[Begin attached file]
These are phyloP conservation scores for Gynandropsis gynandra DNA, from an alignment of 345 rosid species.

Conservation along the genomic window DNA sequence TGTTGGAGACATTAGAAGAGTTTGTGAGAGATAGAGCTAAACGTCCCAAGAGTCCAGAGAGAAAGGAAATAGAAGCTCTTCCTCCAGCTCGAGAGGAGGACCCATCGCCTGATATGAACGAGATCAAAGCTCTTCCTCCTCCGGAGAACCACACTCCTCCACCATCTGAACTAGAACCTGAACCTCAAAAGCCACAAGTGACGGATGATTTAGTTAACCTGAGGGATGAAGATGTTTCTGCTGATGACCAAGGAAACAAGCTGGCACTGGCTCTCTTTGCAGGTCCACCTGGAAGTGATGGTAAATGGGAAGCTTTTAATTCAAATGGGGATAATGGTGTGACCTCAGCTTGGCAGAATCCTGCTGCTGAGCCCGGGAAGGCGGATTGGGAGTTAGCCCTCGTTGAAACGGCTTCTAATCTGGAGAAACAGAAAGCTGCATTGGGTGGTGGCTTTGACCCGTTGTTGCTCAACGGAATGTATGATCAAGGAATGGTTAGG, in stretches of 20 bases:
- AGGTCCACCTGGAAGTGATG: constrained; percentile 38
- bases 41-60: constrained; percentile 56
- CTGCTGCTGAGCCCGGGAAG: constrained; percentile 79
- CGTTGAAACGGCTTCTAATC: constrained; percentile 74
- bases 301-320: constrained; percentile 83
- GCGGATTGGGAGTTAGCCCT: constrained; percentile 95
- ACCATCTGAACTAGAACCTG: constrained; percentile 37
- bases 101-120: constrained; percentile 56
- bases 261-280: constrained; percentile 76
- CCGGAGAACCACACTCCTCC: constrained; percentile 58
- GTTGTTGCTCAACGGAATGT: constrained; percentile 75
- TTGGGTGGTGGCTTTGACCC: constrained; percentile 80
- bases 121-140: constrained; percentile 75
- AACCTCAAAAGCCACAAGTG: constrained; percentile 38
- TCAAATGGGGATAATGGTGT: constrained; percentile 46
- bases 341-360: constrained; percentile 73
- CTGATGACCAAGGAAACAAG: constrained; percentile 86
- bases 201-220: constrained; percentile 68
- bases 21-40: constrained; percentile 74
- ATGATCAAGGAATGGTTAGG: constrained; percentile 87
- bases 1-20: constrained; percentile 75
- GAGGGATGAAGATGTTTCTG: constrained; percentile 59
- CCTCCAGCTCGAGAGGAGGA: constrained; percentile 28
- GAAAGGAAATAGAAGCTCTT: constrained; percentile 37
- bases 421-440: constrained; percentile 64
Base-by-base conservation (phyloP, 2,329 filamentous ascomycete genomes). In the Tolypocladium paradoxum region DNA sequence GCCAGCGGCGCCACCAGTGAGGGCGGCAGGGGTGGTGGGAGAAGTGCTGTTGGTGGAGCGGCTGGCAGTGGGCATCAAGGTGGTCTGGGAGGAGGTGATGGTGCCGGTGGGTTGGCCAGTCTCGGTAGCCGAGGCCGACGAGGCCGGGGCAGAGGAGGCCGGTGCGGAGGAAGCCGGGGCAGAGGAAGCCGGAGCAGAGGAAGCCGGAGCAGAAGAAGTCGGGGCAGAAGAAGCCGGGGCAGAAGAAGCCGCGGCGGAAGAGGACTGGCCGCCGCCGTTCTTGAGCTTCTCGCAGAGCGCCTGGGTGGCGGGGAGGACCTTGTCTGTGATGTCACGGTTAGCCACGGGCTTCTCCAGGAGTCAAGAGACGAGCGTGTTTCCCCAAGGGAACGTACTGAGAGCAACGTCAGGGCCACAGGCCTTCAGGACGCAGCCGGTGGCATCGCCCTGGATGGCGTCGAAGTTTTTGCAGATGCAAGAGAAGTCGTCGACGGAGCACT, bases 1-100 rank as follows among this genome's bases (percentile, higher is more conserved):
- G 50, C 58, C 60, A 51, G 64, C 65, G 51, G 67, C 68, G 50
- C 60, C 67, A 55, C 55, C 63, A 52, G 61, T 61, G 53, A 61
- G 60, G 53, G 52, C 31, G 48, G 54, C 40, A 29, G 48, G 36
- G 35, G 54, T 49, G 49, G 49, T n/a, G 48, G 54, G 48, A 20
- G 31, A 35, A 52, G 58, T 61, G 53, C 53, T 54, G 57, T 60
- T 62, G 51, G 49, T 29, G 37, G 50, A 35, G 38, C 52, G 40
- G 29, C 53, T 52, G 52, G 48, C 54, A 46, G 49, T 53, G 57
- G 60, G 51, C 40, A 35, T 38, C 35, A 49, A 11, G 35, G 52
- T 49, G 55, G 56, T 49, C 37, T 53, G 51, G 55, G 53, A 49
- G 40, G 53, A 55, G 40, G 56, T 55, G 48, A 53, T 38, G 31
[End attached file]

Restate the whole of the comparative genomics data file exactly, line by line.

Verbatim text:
These are phyloP conservation scores for Gynandropsis gynandra DNA, from an alignment of 345 rosid species.

Conservation along the genomic window DNA sequence TGTTGGAGACATTAGAAGAGTTTGTGAGAGATAGAGCTAAACGTCCCAAGAGTCCAGAGAGAAAGGAAATAGAAGCTCTTCCTCCAGCTCGAGAGGAGGACCCATCGCCTGATATGAACGAGATCAAAGCTCTTCCTCCTCCGGAGAACCACACTCCTCCACCATCTGAACTAGAACCTGAACCTCAAAAGCCACAAGTGACGGATGATTTAGTTAACCTGAGGGATGAAGATGTTTCTGCTGATGACCAAGGAAACAAGCTGGCACTGGCTCTCTTTGCAGGTCCACCTGGAAGTGATGGTAAATGGGAAGCTTTTAATTCAAATGGGGATAATGGTGTGACCTCAGCTTGGCAGAATCCTGCTGCTGAGCCCGGGAAGGCGGATTGGGAGTTAGCCCTCGTTGAAACGGCTTCTAATCTGGAGAAACAGAAAGCTGCATTGGGTGGTGGCTTTGACCCGTTGTTGCTCAACGGAATGTATGATCAAGGAATGGTTAGG, in stretches of 20 bases:
- AGGTCCACCTGGAAGTGATG: constrained; percentile 38
- bases 41-60: constrained; percentile 56
- CTGCTGCTGAGCCCGGGAAG: constrained; percentile 79
- CGTTGAAACGGCTTCTAATC: constrained; percentile 74
- bases 301-320: constrained; percentile 83
- GCGGATTGGGAGTTAGCCCT: constrained; percentile 95
- ACCATCTGAACTAGAACCTG: constrained; percentile 37
- bases 101-120: constrained; percentile 56
- bases 261-280: constrained; percentile 76
- CCGGAGAACCACACTCCTCC: constrained; percentile 58
- GTTGTTGCTCAACGGAATGT: constrained; percentile 75
- TTGGGTGGTGGCTTTGACCC: constrained; percentile 80
- bases 121-140: constrained; percentile 75
- AACCTCAAAAGCCACAAGTG: constrained; percentile 38
- TCAAATGGGGATAATGGTGT: constrained; percentile 46
- bases 341-360: constrained; percentile 73
- CTGATGACCAAGGAAACAAG: constrained; percentile 86
- bases 201-220: constrained; percentile 68
- bases 21-40: constrained; percentile 74
- ATGATCAAGGAATGGTTAGG: constrained; percentile 87
- bases 1-20: constrained; percentile 75
- GAGGGATGAAGATGTTTCTG: constrained; percentile 59
- CCTCCAGCTCGAGAGGAGGA: constrained; percentile 28
- GAAAGGAAATAGAAGCTCTT: constrained; percentile 37
- bases 421-440: constrained; percentile 64
Base-by-base conservation (phyloP, 2,329 filamentous ascomycete genomes). In the Tolypocladium paradoxum region DNA sequence GCCAGCGGCGCCACCAGTGAGGGCGGCAGGGGTGGTGGGAGAAGTGCTGTTGGTGGAGCGGCTGGCAGTGGGCATCAAGGTGGTCTGGGAGGAGGTGATGGTGCCGGTGGGTTGGCCAGTCTCGGTAGCCGAGGCCGACGAGGCCGGGGCAGAGGAGGCCGGTGCGGAGGAAGCCGGGGCAGAGGAAGCCGGAGCAGAGGAAGCCGGAGCAGAAGAAGTCGGGGCAGAAGAAGCCGGGGCAGAAGAAGCCGCGGCGGAAGAGGACTGGCCGCCGCCGTTCTTGAGCTTCTCGCAGAGCGCCTGGGTGGCGGGGAGGACCTTGTCTGTGATGTCACGGTTAGCCACGGGCTTCTCCAGGAGTCAAGAGACGAGCGTGTTTCCCCAAGGGAACGTACTGAGAGCAACGTCAGGGCCACAGGCCTTCAGGACGCAGCCGGTGGCATCGCCCTGGATGGCGTCGAAGTTTTTGCAGATGCAAGAGAAGTCGTCGACGGAGCACT, bases 1-100 rank as follows among this genome's bases (percentile, higher is more conserved):
- G 50, C 58, C 60, A 51, G 64, C 65, G 51, G 67, C 68, G 50
- C 60, C 67, A 55, C 55, C 63, A 52, G 61, T 61, G 53, A 61
- G 60, G 53, G 52, C 31, G 48, G 54, C 40, A 29, G 48, G 36
- G 35, G 54, T 49, G 49, G 49, T n/a, G 48, G 54, G 48, A 20
- G 31, A 35, A 52, G 58, T 61, G 53, C 53, T 54, G 57, T 60
- T 62, G 51, G 49, T 29, G 37, G 50, A 35, G 38, C 52, G 40
- G 29, C 53, T 52, G 52, G 48, C 54, A 46, G 49, T 53, G 57
- G 60, G 51, C 40, A 35, T 38, C 35, A 49, A 11, G 35, G 52
- T 49, G 55, G 56, T 49, C 37, T 53, G 51, G 55, G 53, A 49
- G 40, G 53, A 55, G 40, G 56, T 55, G 48, A 53, T 38, G 31